A corrective to the claim ...
... that we live in an unusually uncouth or rough age can be found in my Christmas Amazon order, my usual present to myself, which includes a collection of verse from 1580 to 1830 (concentrated in the earlier section of that span).
Two samples from the milder end of the spectrum:
I owed my hostess thirty pound
I owed my hostess thirty pound,
And how d'ye think I paid her?
I met her in my turnip ground
And gently down I laid her.
She oped a purse as black as coal
To hold my coin when counted.
I satisfied her in the whole,
And just by tail she found it.
Two stones make pounds full twenty-eight,
And stones she had some skill in,
And if good flesh bear any rate
A yard's worth forty shilling.
If this coin pass, no man that lives
Shall dun for past debauches.
Zounds, landlords, send but in your wives!
We'll scour off all their notches.
(From an undated song sheet, probably early 18th century. In case you were wondering: "just by tail" means exactly paying off a debt; "yard" was a word for penis and "stones" testicles. Zounds I haven't worked out - Google gives me " a group of anarcho-punk rockers" - probably not quite right.)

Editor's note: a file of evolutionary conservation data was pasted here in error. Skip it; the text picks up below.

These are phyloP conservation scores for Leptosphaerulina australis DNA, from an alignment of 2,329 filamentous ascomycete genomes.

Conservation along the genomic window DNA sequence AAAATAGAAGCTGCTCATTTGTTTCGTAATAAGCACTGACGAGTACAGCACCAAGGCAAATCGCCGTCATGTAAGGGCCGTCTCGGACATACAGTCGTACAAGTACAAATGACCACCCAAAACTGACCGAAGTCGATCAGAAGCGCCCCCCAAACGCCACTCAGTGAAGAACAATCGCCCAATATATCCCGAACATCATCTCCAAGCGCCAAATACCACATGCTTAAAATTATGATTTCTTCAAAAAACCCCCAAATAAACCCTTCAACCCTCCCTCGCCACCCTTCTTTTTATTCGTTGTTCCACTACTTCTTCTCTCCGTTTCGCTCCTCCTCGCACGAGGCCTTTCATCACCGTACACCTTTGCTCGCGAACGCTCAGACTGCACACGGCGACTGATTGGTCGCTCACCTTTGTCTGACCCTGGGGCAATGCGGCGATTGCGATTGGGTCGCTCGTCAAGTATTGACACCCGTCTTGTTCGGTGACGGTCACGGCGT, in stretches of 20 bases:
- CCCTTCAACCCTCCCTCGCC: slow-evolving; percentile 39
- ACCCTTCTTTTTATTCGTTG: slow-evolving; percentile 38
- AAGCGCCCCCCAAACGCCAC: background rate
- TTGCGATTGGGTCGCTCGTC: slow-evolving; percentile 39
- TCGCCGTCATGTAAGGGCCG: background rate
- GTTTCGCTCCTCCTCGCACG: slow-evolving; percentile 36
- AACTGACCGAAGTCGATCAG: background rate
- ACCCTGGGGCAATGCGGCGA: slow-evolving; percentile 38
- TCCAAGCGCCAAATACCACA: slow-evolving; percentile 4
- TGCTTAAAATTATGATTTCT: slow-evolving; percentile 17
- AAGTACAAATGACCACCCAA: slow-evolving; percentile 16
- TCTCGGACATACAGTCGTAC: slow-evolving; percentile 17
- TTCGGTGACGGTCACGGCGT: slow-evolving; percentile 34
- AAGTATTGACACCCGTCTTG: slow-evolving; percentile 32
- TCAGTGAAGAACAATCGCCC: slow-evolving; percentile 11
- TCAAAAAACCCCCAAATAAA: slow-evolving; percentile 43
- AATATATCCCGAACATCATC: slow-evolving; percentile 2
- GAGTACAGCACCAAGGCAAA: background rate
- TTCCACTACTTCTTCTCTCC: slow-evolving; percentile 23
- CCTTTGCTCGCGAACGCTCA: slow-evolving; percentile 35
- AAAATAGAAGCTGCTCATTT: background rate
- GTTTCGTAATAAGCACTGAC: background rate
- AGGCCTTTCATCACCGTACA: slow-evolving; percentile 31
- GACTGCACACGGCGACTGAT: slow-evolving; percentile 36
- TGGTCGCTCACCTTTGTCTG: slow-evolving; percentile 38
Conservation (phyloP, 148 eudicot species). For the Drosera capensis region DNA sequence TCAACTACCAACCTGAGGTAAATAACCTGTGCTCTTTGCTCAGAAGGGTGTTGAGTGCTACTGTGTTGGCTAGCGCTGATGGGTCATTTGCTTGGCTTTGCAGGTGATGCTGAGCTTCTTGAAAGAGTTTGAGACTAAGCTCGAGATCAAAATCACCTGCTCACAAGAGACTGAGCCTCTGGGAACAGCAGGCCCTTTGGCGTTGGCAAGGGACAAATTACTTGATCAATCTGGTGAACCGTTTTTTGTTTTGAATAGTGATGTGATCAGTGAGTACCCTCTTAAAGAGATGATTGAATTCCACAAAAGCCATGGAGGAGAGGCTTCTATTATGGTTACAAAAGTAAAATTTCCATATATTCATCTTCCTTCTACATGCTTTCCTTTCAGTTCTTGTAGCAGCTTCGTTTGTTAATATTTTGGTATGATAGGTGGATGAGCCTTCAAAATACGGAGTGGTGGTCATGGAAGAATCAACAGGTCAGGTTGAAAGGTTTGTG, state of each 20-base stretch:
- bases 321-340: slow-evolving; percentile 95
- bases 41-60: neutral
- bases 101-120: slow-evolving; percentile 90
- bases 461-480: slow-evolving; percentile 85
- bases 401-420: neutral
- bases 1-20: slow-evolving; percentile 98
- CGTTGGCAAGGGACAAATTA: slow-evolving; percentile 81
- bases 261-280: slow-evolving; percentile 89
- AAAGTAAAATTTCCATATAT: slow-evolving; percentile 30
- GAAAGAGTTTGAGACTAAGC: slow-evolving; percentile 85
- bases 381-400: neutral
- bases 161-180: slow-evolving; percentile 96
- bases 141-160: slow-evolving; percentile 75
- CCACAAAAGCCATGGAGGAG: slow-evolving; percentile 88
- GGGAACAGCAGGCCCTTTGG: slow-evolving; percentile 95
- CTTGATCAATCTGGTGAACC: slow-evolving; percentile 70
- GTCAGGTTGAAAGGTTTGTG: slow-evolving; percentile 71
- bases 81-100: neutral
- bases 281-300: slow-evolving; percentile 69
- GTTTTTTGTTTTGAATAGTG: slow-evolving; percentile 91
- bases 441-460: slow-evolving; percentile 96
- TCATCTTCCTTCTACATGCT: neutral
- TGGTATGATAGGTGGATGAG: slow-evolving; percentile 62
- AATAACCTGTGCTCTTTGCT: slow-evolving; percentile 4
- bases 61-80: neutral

And then Sir John Davies, leaving nothing to the imagination, and proving not much has changed in the weirder bedrooms of the nation ...
When Francus comes to solace
When Francus comes to solace with his whore
He sends for rods and strips himself stark naked,
For his lust sleeps and will not rise before
By whipping of the wench it be awaked.
I envy him not, but wish I had the power
To make myself his wench for one half hour.
(From his Epigrammes and Elegies, ?1596. The modern text gives no idea of Francus was, but I bet contemporary readers did.)
Lovers, Rakes and Rogues: A New Garner of Love-songs and Merry Verses, 1580-1830, John Wardroper, Shelfmark, 1995. Poems pages 154-5 and 186.